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Old 09-03-2014, 12:29 PM
 
Location: Charleston, SC metro
3,518 posts, read 4,404,120 times
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Quote:
Originally Posted by stateofnature View Post
How can you possibly know that? You would have to be a mind reader to know that.
I'm sure there are many examples of chain food where you could give me a blind taste test with the chain food alongside similar non-chain food and I would fail. But there are just as many, if not more, chains where from a mile away I can tell you that it's inferior. Olive Garden versus almost any local family-owned Italian restaurant, for example.
Watch the video I liked for just a sample. It's called Food Psychology. Most blind taste tests I've read about show that people can't tell the difference between controversial commercial products. Mexican coke vs. regular for example. Most couldn't tell the difference. Same with organic vs. inorganic.
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Old 09-03-2014, 12:39 PM
 
Location: Milwaukee
3,451 posts, read 3,398,911 times
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Quote:
Originally Posted by rorytmeadows View Post
Watch the video I liked for just a sample. It's called Food Psychology. Most blind taste tests I've read about show that people can't tell the difference between controversial commercial products. Mexican coke vs. regular for example. Most couldn't tell the difference. Same with organic vs. inorganic.
Well, come on...how would organic veggies taste any differently in a blind test? Most people can tell the difference between Olive Garden and a real Italian joint or White Castle and a good local spot. The ones who can't simply aren't very well attuned to food. And colas all taste pretty similar outside the can. The only "controversy" is in their marketing and advertising, otherwise I'm sure Coke vs Pepsi wouldn't be a "hot button" issue, LOL! This is exactly what you do not understand about chains, advertising and branding, which has nothing to do with flavor or nutrition.

I already mentioned the Pasta Hut ads/this phenomenon pages back and you have this backwards - all that fast food branding and advertising tricks people in a certain demographic to preferring Sonic tator tots (which are frozen and identical to the freezer burned ones in the local market) to tots everywhere else, just because of the location and decor. Likewise, you can sell some gullible people on frozen dishes in expensive restaurants, but a good chunk of people who care about food would never fall for it.

As for your original assertion that started this thread - no, I do not believe that the South has the best chains. I feel that most chains, regardless of where they originate, are bad food. My only personal exceptions are based in California (In N Out) and Wisconsin (Culver's), neither of which are in the South.
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Old 09-03-2014, 01:23 PM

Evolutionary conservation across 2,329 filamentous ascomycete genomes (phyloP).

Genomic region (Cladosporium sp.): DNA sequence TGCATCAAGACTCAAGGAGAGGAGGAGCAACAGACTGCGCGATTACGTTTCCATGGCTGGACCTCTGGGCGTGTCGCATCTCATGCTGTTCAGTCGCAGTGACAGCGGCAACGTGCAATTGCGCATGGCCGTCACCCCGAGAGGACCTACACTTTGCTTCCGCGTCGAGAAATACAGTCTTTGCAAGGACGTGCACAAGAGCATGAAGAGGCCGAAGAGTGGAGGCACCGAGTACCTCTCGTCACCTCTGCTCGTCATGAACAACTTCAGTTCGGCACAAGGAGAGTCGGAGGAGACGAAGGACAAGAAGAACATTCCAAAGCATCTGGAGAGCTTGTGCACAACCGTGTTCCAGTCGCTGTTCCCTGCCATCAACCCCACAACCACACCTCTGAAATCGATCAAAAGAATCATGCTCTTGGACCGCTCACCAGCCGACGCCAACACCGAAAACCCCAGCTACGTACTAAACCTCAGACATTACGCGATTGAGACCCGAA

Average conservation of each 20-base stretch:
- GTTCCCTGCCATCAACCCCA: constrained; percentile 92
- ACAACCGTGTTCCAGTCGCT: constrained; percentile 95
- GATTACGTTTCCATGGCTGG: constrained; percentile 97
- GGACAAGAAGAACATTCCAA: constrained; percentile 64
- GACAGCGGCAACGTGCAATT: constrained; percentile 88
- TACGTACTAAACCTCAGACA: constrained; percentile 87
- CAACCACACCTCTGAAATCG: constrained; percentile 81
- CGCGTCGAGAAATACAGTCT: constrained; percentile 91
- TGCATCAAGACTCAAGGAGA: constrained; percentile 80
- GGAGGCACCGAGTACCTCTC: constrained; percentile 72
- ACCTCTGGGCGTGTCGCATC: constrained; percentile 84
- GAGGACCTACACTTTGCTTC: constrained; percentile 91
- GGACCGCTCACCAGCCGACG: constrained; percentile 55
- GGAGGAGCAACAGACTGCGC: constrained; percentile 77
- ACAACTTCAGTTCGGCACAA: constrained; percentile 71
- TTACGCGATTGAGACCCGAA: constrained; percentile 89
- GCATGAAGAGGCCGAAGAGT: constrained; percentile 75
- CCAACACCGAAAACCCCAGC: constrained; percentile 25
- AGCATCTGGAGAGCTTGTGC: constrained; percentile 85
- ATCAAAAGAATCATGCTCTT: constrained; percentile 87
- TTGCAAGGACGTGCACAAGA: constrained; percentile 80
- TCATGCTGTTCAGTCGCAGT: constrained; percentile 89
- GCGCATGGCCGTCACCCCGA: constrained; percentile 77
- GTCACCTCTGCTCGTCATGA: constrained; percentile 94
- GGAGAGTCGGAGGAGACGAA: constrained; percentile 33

Location: Land of Ill Noise
956 posts, read 1,775,158 times
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Quote:
Originally Posted by Chava61 View Post
North also has Chipotle which is considered casual rather than fast.
I always thought Chipotle was a nationwide chain, though they seem to be mostly in big city metropolitan areas, and medium size city metropolitan areas of at least a certain size(100,000 people or more). I know the Bloomington and Normal area of Illinois(where I used to go to college) had at least 2 Chipotles(if not more), and I swear that I spotted at least one somewhere in Athens, GA, when I last visited my uncle and aunt there a year ago.

And while my experiences tend to confirm the fact independent places are usually better, I think there's nothing wrong with supporting a regional or local chain that's actually decent. Local examples in the Chicago area and Midwest include Portillo's, Culver's, Oberweis, and Steak 'n Shake(which is largely still Midwest and South, but has a handful of locations outside of those areas, such as one I noticed on a NYC trip I took a little north of Times Square in NYC, next to where Dave Letterman films his show). In the South, I thought Zaxby's and Waffle House(which has a limited number in the Midwest, but seem to be more concentrated in Ohio, middle and southern Indiana, and Missouri for the Midwest) are decent. I do really want to try Cook Out and Bojangles at some point, since my cousins all the time mention to me how good those chains are.

Will say while I agree it's slightly easier to find mom and pop places to eat in the Midwest and Northeast(my experiences in the Northeast are way more limited btw, vs. the Midwest where I live), I don't think it's impossible to find mom and pop places in the South. You often can find really good mom and pop barbeque places in a lot of places in the South, and not just along rural highways. Oh, and a lot of independently owned southern cafeteria style restaurants still exist in a lot of places(i.e. Longstreet Cafe in Gainesville, GA is a great example, plus now has 2 locations in that city!). I think it's easier to find mom and pop places in more populated Southern cities and at least midsize ones, than it is in small towns where often, one might be limited to the typical fast food chains that are everywhere. What I find usually works in midsize southern cities(i.e. Gainesville, GA, Dalton, GA, Bowling Green, KY), is that if you're willing to detour and drive a little bit away from the area right by an interstate exit, that one can be rewarded by finding a good mom and pop place to eat at. Also using sites like Tripadvisor and Yelp can help a lot when it comes to finding those great hidden gem places, that one won't be able to easily find otherwise.

And as I missed saying this point eariler, I totally agree that certain chains like Applebee's, McDonald's(though I will say their breakfast is a guilty pleasure of mine, and the only time I'll consider going to McD's...), and Burger King(aside from rare hankerings for a Croissan'wich) are really mediocre crap, and I try for the most part to steer away from eating at those places when possible.